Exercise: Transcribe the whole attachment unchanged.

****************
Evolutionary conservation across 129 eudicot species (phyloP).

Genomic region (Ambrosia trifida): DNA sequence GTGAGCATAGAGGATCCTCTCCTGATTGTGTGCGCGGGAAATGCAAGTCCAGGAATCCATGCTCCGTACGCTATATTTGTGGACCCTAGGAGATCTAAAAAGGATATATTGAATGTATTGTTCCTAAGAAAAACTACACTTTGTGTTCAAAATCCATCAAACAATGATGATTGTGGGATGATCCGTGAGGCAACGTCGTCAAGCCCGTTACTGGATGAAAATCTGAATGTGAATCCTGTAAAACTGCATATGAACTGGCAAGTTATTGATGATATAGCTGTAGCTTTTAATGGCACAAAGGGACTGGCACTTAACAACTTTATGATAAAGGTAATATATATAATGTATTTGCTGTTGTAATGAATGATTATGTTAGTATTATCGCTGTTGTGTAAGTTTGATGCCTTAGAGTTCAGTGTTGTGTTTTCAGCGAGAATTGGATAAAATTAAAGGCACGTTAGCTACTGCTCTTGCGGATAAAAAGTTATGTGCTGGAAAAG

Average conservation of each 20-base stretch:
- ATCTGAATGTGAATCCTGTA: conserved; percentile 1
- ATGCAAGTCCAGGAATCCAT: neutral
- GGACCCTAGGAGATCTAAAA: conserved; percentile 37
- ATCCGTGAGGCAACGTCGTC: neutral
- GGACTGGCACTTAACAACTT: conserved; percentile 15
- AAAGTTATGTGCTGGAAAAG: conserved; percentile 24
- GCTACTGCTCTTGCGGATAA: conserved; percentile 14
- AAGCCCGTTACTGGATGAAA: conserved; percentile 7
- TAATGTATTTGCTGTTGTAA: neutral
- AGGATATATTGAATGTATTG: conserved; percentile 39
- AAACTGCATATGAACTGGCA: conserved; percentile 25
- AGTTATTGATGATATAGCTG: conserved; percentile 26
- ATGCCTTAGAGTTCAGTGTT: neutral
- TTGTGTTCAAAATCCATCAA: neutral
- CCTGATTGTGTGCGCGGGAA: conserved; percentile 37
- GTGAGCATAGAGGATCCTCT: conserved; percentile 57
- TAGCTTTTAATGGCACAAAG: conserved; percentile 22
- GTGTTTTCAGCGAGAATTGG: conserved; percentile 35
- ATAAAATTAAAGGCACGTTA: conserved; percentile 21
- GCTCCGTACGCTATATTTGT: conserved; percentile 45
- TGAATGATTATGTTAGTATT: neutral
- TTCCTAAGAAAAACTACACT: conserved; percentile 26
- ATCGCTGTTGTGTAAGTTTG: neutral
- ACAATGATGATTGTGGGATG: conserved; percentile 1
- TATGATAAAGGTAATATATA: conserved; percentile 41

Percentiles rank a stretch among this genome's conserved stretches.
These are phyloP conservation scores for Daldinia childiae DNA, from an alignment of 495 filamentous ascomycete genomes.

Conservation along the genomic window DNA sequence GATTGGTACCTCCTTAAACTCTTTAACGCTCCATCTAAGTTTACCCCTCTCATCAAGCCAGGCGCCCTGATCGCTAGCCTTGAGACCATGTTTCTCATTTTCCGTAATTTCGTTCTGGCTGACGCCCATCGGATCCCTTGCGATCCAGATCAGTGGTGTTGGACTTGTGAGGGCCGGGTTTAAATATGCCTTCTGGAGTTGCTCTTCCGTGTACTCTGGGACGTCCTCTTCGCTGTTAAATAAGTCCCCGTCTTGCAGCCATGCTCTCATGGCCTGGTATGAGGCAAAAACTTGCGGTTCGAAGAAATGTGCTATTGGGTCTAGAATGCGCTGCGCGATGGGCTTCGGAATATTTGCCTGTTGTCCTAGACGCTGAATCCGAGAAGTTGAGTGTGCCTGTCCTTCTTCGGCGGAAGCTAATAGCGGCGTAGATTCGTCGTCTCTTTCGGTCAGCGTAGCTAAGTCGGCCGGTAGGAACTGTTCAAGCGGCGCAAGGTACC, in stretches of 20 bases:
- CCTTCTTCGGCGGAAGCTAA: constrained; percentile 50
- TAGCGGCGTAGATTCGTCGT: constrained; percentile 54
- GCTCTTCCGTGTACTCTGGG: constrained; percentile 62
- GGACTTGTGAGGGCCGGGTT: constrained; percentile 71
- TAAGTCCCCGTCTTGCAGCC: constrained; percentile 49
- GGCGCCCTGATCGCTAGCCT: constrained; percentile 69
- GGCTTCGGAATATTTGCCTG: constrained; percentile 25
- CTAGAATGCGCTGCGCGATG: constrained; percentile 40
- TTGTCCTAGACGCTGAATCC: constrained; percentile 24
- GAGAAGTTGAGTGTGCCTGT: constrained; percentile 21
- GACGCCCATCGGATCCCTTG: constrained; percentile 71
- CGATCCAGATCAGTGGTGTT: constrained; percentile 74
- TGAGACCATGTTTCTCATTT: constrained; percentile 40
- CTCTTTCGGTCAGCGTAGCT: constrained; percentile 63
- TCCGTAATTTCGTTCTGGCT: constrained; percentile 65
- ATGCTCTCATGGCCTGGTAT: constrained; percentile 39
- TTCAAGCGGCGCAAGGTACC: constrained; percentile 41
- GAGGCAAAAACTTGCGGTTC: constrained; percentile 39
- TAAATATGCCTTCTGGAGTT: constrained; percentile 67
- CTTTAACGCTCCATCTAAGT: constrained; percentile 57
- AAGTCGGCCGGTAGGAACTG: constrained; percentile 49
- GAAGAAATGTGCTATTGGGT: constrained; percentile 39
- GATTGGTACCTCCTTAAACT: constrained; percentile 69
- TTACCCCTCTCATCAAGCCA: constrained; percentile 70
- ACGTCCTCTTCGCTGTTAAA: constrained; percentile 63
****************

Evolutionary conservation across 129 eudicot species (phyloP).

Genomic region (Ambrosia trifida): DNA sequence GTGAGCATAGAGGATCCTCTCCTGATTGTGTGCGCGGGAAATGCAAGTCCAGGAATCCATGCTCCGTACGCTATATTTGTGGACCCTAGGAGATCTAAAAAGGATATATTGAATGTATTGTTCCTAAGAAAAACTACACTTTGTGTTCAAAATCCATCAAACAATGATGATTGTGGGATGATCCGTGAGGCAACGTCGTCAAGCCCGTTACTGGATGAAAATCTGAATGTGAATCCTGTAAAACTGCATATGAACTGGCAAGTTATTGATGATATAGCTGTAGCTTTTAATGGCACAAAGGGACTGGCACTTAACAACTTTATGATAAAGGTAATATATATAATGTATTTGCTGTTGTAATGAATGATTATGTTAGTATTATCGCTGTTGTGTAAGTTTGATGCCTTAGAGTTCAGTGTTGTGTTTTCAGCGAGAATTGGATAAAATTAAAGGCACGTTAGCTACTGCTCTTGCGGATAAAAAGTTATGTGCTGGAAAAG

Average conservation of each 20-base stretch:
- ATCTGAATGTGAATCCTGTA: conserved; percentile 1
- ATGCAAGTCCAGGAATCCAT: neutral
- GGACCCTAGGAGATCTAAAA: conserved; percentile 37
- ATCCGTGAGGCAACGTCGTC: neutral
- GGACTGGCACTTAACAACTT: conserved; percentile 15
- AAAGTTATGTGCTGGAAAAG: conserved; percentile 24
- GCTACTGCTCTTGCGGATAA: conserved; percentile 14
- AAGCCCGTTACTGGATGAAA: conserved; percentile 7
- TAATGTATTTGCTGTTGTAA: neutral
- AGGATATATTGAATGTATTG: conserved; percentile 39
- AAACTGCATATGAACTGGCA: conserved; percentile 25
- AGTTATTGATGATATAGCTG: conserved; percentile 26
- ATGCCTTAGAGTTCAGTGTT: neutral
- TTGTGTTCAAAATCCATCAA: neutral
- CCTGATTGTGTGCGCGGGAA: conserved; percentile 37
- GTGAGCATAGAGGATCCTCT: conserved; percentile 57
- TAGCTTTTAATGGCACAAAG: conserved; percentile 22
- GTGTTTTCAGCGAGAATTGG: conserved; percentile 35
- ATAAAATTAAAGGCACGTTA: conserved; percentile 21
- GCTCCGTACGCTATATTTGT: conserved; percentile 45
- TGAATGATTATGTTAGTATT: neutral
- TTCCTAAGAAAAACTACACT: conserved; percentile 26
- ATCGCTGTTGTGTAAGTTTG: neutral
- ACAATGATGATTGTGGGATG: conserved; percentile 1
- TATGATAAAGGTAATATATA: conserved; percentile 41

Percentiles rank a stretch among this genome's conserved stretches.
These are phyloP conservation scores for Daldinia childiae DNA, from an alignment of 495 filamentous ascomycete genomes.

Conservation along the genomic window DNA sequence GATTGGTACCTCCTTAAACTCTTTAACGCTCCATCTAAGTTTACCCCTCTCATCAAGCCAGGCGCCCTGATCGCTAGCCTTGAGACCATGTTTCTCATTTTCCGTAATTTCGTTCTGGCTGACGCCCATCGGATCCCTTGCGATCCAGATCAGTGGTGTTGGACTTGTGAGGGCCGGGTTTAAATATGCCTTCTGGAGTTGCTCTTCCGTGTACTCTGGGACGTCCTCTTCGCTGTTAAATAAGTCCCCGTCTTGCAGCCATGCTCTCATGGCCTGGTATGAGGCAAAAACTTGCGGTTCGAAGAAATGTGCTATTGGGTCTAGAATGCGCTGCGCGATGGGCTTCGGAATATTTGCCTGTTGTCCTAGACGCTGAATCCGAGAAGTTGAGTGTGCCTGTCCTTCTTCGGCGGAAGCTAATAGCGGCGTAGATTCGTCGTCTCTTTCGGTCAGCGTAGCTAAGTCGGCCGGTAGGAACTGTTCAAGCGGCGCAAGGTACC, in stretches of 20 bases:
- CCTTCTTCGGCGGAAGCTAA: constrained; percentile 50
- TAGCGGCGTAGATTCGTCGT: constrained; percentile 54
- GCTCTTCCGTGTACTCTGGG: constrained; percentile 62
- GGACTTGTGAGGGCCGGGTT: constrained; percentile 71
- TAAGTCCCCGTCTTGCAGCC: constrained; percentile 49
- GGCGCCCTGATCGCTAGCCT: constrained; percentile 69
- GGCTTCGGAATATTTGCCTG: constrained; percentile 25
- CTAGAATGCGCTGCGCGATG: constrained; percentile 40
- TTGTCCTAGACGCTGAATCC: constrained; percentile 24
- GAGAAGTTGAGTGTGCCTGT: constrained; percentile 21
- GACGCCCATCGGATCCCTTG: constrained; percentile 71
- CGATCCAGATCAGTGGTGTT: constrained; percentile 74
- TGAGACCATGTTTCTCATTT: constrained; percentile 40
- CTCTTTCGGTCAGCGTAGCT: constrained; percentile 63
- TCCGTAATTTCGTTCTGGCT: constrained; percentile 65
- ATGCTCTCATGGCCTGGTAT: constrained; percentile 39
- TTCAAGCGGCGCAAGGTACC: constrained; percentile 41
- GAGGCAAAAACTTGCGGTTC: constrained; percentile 39
- TAAATATGCCTTCTGGAGTT: constrained; percentile 67
- CTTTAACGCTCCATCTAAGT: constrained; percentile 57
- AAGTCGGCCGGTAGGAACTG: constrained; percentile 49
- GAAGAAATGTGCTATTGGGT: constrained; percentile 39
- GATTGGTACCTCCTTAAACT: constrained; percentile 69
- TTACCCCTCTCATCAAGCCA: constrained; percentile 70
- ACGTCCTCTTCGCTGTTAAA: constrained; percentile 63